condoms, teens, pregnancy

Few Teen Moms Protect Themselves with Condoms and Long Acting Contraceptives Interview with:
Lee Warner, PhD

Chief of the Women’s Health and Fertility Branch
Division of Reproductive Health
CDC What is the background for this study?

Response: Previous research has found lower prevalence of condom use combined with the most effective reversible contraceptive methods among teens, but this is the first study to our knowledge to confirm the finding among sexually active teen mothers in the postpartum period.

Our new paper finds that only 3 in 10 postpartum teen mothers report using condoms combined with a more effective contraceptive method (either long-acting reversible contraception or LARC or a non-LARC hormonal method). Dual use was 50 percent lower among LARC users compared with users of non-LARC hormonal methods. What are the main findings?

Response: While teen birth rates in the U.S. are at a historic low, teens and young adults aged 15-24 years account for more than half of new sexually transmitted infections (STIs) in the U.S. each year. Correct and consistent condom use remains an important strategy for preventing against STIs and HIV. The American College of Obstetricians and Gynecologists (ACOG) and the American Academy of Pediatrics (AAP) recommend sexually active teenagers use both condoms and a more effective contraceptive method to prevent pregnancy and HIV/STI infection. What should readers take away from your report?

Response: The important takeaway for teens is clear: long-acting reversible contraception and other types of birth control can certainly protect against pregnancy, but they do not protect against HIV and other STIs, which can have tremendous health implications. Promoting condom use for STI/HIV prevention among all sexually active teens remains critical. What recommendations do you have for future research as a result of this work?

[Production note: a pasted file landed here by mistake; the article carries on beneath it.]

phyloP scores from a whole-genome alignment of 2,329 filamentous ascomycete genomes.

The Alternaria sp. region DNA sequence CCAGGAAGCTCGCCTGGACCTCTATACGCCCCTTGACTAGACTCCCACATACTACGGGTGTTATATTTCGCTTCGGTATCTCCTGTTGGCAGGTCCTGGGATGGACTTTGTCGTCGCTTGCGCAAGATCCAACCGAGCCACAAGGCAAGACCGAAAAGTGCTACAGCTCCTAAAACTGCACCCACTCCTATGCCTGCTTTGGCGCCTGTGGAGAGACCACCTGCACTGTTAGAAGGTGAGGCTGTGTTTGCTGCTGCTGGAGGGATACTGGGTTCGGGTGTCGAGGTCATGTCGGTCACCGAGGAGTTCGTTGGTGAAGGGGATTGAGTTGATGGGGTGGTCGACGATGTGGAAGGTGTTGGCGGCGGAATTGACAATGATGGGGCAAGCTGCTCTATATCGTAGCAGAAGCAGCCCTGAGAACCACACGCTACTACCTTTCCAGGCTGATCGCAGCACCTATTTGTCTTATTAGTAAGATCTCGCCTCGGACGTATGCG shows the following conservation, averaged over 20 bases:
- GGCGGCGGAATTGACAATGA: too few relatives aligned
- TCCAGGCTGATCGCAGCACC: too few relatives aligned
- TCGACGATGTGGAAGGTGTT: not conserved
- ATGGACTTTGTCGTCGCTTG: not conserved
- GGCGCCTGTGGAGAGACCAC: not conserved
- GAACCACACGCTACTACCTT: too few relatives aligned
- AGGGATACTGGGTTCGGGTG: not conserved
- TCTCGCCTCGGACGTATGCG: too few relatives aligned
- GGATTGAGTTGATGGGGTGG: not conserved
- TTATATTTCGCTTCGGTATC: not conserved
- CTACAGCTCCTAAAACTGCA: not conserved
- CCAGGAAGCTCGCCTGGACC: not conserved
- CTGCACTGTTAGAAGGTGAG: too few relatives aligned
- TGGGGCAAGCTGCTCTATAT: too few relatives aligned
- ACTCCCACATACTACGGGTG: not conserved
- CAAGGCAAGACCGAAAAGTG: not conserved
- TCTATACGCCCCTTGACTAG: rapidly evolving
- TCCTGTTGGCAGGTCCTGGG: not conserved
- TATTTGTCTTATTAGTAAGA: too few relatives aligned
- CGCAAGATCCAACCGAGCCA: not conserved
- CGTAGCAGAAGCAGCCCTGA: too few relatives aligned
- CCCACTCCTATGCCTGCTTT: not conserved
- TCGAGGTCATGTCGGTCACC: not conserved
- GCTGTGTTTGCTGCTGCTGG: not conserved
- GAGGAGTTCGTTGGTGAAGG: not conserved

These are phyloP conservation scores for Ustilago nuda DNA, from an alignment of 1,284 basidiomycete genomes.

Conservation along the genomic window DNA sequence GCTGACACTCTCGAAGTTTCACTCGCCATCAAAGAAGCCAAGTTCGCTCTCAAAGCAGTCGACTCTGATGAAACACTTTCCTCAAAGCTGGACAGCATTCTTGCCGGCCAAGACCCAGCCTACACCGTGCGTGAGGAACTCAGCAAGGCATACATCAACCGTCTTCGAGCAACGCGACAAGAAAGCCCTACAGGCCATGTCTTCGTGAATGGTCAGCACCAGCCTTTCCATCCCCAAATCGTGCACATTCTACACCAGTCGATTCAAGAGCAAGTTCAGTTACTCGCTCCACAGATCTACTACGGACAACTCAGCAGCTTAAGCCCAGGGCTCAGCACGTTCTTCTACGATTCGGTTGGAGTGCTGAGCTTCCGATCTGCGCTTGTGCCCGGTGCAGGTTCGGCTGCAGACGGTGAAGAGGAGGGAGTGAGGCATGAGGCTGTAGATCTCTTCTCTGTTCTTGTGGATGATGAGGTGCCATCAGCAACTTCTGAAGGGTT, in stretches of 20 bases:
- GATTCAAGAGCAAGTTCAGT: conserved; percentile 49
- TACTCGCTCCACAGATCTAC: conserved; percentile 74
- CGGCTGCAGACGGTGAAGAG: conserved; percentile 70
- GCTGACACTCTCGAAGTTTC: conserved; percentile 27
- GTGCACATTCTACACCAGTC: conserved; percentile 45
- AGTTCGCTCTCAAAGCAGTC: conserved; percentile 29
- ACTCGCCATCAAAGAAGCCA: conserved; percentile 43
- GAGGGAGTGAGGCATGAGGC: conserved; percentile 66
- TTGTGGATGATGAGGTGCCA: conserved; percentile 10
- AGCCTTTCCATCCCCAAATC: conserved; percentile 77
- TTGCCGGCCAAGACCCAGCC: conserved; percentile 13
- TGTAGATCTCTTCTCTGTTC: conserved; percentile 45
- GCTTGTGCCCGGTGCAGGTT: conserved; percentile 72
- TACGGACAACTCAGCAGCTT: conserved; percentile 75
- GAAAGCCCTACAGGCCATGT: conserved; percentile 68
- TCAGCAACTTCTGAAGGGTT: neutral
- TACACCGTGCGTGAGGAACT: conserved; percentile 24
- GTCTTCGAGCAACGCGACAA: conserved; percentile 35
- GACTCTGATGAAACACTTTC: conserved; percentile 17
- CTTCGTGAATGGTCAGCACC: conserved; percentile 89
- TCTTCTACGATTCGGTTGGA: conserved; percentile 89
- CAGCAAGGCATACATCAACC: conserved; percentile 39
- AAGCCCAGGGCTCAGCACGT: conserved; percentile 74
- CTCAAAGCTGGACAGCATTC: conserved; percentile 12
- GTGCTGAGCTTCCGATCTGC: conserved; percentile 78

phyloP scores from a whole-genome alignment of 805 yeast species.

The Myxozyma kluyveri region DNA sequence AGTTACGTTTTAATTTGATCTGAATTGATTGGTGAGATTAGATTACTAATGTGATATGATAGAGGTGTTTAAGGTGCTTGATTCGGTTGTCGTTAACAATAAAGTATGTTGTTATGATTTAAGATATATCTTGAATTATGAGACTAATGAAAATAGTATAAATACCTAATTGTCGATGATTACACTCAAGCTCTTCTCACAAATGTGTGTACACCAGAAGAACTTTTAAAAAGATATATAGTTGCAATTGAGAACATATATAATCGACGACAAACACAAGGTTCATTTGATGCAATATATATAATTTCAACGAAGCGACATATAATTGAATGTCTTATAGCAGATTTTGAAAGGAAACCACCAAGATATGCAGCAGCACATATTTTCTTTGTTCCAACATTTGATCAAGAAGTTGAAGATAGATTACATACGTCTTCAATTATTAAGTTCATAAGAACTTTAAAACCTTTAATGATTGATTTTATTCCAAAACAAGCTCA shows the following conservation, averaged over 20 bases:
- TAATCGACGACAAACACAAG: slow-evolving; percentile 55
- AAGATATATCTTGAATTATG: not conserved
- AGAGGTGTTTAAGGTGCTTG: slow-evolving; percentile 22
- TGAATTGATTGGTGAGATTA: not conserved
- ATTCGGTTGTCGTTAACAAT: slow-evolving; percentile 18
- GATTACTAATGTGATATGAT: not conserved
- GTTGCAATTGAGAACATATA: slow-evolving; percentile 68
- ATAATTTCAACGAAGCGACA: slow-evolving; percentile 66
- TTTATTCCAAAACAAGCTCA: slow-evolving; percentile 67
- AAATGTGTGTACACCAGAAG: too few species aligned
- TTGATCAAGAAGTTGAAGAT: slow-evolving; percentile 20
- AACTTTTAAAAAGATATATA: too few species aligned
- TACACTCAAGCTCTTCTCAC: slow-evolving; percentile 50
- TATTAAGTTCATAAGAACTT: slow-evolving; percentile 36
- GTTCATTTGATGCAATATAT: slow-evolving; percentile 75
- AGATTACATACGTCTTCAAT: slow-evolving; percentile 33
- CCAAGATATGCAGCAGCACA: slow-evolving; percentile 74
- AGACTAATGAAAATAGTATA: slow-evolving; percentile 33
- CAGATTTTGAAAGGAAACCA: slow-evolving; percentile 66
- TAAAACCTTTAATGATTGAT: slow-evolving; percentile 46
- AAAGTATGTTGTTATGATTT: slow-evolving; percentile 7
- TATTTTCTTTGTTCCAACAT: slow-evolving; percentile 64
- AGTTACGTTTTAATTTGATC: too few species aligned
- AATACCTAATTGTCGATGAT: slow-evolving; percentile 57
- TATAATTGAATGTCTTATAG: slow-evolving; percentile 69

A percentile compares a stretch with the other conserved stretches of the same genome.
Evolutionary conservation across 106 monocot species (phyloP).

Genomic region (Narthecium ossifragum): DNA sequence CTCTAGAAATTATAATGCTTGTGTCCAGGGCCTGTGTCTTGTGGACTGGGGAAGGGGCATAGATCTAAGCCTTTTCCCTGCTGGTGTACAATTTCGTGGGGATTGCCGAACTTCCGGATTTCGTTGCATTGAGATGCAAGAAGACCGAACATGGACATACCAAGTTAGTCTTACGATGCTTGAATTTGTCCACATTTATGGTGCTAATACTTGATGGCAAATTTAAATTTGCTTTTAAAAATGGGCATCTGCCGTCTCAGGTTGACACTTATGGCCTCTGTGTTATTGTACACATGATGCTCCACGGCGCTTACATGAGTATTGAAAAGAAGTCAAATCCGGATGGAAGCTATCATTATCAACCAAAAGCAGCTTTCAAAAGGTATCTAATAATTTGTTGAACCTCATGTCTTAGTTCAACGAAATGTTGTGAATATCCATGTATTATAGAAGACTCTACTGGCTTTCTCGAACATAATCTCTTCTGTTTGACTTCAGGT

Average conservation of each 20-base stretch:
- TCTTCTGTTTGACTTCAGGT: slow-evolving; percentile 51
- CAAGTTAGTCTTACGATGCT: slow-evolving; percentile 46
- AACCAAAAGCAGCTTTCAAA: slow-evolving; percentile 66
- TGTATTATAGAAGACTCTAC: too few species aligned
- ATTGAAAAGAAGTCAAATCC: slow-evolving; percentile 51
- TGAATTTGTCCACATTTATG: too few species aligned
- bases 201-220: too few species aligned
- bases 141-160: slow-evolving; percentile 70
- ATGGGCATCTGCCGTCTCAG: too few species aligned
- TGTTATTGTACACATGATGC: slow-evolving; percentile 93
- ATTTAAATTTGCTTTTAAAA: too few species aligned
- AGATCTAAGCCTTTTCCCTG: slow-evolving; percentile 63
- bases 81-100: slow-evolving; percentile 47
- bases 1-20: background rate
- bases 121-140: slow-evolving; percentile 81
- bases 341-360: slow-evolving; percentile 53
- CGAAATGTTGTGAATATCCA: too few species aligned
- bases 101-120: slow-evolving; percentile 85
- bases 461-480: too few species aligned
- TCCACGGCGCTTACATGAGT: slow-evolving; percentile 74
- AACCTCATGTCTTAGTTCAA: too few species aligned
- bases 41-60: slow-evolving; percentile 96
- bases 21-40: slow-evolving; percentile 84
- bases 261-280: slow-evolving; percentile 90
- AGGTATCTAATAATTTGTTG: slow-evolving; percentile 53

Response: Additional research exploring what motivates sexually active postpartum teenagers to use condoms with other contraceptive methods could help inform strategies to better address the reproductive health needs of this unique, high-risk population. 


Kortsmit K, Williams L, Pazol K, et al. Condom Use With Long-Acting Reversible Contraception vs Non–Long-Acting Reversible Contraception Hormonal Methods Among Postpartum Adolescents. JAMA Pediatr. Published online May 20, 2019. doi:10.1001/jamapediatrics.2019.1136 

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Last Updated on May 21, 2019 by Marie Benz MD FAAD